Title: Scary



Summary: Being in love with the Doctor is the single scariest thing Rory has ever experienced. Having the Doctor love you back is even even scarier.

Notes: AU where Rory is the Doctor’s companion, without Amy. Ignore the Doctor’s lines, I haven’t gotten his dialogue down quite yet. However, I did enjoy writing Rory quite a bit. I got the idea for this fic a long while back when I was thinking that, realistically  even though it would be the most amazing thing that could ever happen to someone, having the Doctor be in love with you, or being in love with him, would be really fucking scary, not to mention dangerous.


It’s not until he’s in too deep that Rory realizes there’s something really wrong with him. He’s been traveling with the Doctor (read: warning him not to do something stupid, being ignored, and then saying a mental ‘I-told-you-so’ as they run for their lives) for months now and the littlest things have just made sense of what Rory has known all along.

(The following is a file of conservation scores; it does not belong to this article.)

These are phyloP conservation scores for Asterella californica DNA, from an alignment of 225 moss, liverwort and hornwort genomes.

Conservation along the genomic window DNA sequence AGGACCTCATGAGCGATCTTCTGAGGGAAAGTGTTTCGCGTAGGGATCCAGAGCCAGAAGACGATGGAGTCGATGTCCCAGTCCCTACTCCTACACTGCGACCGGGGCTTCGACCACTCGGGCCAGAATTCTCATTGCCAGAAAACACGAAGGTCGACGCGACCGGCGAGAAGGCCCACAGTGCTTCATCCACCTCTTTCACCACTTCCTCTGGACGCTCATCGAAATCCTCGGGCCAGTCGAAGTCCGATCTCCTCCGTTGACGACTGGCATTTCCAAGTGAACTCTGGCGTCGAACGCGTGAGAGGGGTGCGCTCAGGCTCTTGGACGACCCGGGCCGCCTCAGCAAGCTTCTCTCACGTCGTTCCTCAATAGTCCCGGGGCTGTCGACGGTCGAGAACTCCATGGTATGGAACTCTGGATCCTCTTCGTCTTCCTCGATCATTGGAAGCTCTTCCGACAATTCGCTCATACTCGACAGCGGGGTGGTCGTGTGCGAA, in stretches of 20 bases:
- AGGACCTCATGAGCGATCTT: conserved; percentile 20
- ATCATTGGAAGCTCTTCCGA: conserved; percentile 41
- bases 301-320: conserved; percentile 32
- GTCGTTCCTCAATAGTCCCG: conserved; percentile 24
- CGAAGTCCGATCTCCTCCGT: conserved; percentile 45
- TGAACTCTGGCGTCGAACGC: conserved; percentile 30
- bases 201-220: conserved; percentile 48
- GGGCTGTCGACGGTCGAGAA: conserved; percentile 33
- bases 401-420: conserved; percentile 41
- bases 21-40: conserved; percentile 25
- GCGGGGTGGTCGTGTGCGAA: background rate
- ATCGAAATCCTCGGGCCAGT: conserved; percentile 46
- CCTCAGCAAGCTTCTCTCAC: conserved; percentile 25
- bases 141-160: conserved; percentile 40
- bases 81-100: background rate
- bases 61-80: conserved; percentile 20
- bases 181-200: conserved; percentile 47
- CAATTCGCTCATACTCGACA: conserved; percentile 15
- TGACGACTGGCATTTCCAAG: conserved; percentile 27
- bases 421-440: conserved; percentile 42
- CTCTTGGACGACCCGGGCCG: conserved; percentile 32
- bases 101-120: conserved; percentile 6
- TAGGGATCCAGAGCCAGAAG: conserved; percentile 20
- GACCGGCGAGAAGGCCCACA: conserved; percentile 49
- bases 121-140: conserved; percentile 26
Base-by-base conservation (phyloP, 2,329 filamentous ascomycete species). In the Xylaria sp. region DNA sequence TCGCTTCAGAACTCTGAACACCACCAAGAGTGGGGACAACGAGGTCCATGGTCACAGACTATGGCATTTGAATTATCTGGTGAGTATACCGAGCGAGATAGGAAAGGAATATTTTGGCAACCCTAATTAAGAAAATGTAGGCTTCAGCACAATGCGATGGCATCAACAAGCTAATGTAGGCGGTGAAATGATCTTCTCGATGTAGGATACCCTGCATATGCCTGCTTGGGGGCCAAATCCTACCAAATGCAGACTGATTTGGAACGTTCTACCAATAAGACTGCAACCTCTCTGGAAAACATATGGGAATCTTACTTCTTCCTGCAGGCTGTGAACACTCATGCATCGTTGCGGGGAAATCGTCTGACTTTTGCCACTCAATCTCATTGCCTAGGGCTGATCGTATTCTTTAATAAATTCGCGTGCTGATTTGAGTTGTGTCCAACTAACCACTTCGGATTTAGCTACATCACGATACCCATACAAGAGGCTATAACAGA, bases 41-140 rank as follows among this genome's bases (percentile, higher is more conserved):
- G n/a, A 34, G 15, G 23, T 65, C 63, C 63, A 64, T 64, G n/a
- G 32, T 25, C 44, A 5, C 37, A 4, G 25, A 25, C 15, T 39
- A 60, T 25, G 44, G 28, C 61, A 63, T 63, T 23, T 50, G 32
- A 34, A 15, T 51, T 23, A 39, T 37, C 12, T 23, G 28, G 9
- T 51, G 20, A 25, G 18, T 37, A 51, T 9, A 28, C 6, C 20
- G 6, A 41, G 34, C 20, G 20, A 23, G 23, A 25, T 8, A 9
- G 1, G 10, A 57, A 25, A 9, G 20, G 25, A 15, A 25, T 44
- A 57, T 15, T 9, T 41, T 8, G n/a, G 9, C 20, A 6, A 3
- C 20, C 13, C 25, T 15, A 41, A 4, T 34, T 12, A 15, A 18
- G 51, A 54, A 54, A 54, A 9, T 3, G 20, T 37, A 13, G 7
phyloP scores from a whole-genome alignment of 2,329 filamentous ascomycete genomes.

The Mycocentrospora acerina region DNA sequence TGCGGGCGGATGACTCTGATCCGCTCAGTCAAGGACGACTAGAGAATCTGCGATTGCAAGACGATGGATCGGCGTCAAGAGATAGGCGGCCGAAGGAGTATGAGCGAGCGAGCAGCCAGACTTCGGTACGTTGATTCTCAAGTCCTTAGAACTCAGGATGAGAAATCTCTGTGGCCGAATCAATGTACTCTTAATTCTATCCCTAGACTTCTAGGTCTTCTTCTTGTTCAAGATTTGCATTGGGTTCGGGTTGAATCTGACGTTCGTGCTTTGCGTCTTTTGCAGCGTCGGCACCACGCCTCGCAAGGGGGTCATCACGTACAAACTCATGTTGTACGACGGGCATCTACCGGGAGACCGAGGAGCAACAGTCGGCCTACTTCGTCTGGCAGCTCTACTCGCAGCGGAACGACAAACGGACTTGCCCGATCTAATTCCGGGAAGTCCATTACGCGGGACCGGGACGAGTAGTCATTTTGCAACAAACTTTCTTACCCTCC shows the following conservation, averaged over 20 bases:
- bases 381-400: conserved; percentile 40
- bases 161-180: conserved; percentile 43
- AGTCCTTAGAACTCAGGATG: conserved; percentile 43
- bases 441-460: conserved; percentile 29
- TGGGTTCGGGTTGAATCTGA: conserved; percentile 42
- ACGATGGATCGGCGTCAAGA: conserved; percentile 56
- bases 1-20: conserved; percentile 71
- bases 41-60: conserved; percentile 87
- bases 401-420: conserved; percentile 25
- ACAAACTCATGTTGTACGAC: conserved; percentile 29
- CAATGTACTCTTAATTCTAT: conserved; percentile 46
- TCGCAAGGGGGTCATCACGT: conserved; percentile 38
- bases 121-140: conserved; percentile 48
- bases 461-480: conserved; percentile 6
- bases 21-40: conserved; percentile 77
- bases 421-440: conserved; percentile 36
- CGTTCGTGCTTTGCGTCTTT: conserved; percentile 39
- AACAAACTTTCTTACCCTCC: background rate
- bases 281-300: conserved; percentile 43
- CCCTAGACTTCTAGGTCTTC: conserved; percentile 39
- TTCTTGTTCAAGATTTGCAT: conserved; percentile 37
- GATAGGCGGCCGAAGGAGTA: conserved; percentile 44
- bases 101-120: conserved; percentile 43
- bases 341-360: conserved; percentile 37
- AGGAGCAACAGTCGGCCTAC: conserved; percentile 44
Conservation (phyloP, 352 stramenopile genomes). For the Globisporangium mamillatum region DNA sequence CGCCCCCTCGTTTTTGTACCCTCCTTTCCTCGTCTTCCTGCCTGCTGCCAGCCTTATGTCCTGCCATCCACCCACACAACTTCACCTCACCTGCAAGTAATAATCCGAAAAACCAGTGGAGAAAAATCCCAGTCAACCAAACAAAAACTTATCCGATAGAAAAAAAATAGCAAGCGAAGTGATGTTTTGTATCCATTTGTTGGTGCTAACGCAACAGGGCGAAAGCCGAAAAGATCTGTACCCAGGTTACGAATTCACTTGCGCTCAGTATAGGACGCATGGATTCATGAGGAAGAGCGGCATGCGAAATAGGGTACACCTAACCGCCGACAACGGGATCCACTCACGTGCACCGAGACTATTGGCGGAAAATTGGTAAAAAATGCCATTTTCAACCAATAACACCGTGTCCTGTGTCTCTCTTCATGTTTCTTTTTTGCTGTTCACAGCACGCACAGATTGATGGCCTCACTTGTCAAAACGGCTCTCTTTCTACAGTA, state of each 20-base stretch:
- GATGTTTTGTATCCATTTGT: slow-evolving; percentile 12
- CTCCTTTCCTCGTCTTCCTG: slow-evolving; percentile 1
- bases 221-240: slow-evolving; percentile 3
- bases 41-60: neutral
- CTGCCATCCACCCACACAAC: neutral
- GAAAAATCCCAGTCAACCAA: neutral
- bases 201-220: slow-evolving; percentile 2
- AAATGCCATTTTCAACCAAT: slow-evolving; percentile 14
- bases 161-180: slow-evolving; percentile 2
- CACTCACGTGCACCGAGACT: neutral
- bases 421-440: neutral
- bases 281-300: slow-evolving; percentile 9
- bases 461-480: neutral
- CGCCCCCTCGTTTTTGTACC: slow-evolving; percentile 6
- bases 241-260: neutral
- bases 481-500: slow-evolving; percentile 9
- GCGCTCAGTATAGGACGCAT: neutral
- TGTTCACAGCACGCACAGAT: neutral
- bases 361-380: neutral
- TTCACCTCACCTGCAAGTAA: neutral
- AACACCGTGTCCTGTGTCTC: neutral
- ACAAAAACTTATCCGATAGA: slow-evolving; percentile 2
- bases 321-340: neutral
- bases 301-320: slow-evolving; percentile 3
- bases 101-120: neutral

It’s the little rush of warmth that he gets every time the Doctor spins around the TARDIS console, it’s the fluttering in his stomach when the Doctor hugs him, and it’s the fact that he bites his tongue to stave off some of his more scathing remarks because he doesn’t want to hurt the Doctor’s feelings. It clicks in his brain one morning when he’s walking down the stairs. He pauses on one (the fourth from the bottom, to be exact), looks straight in front of himself without blinking, and says, “Oh.”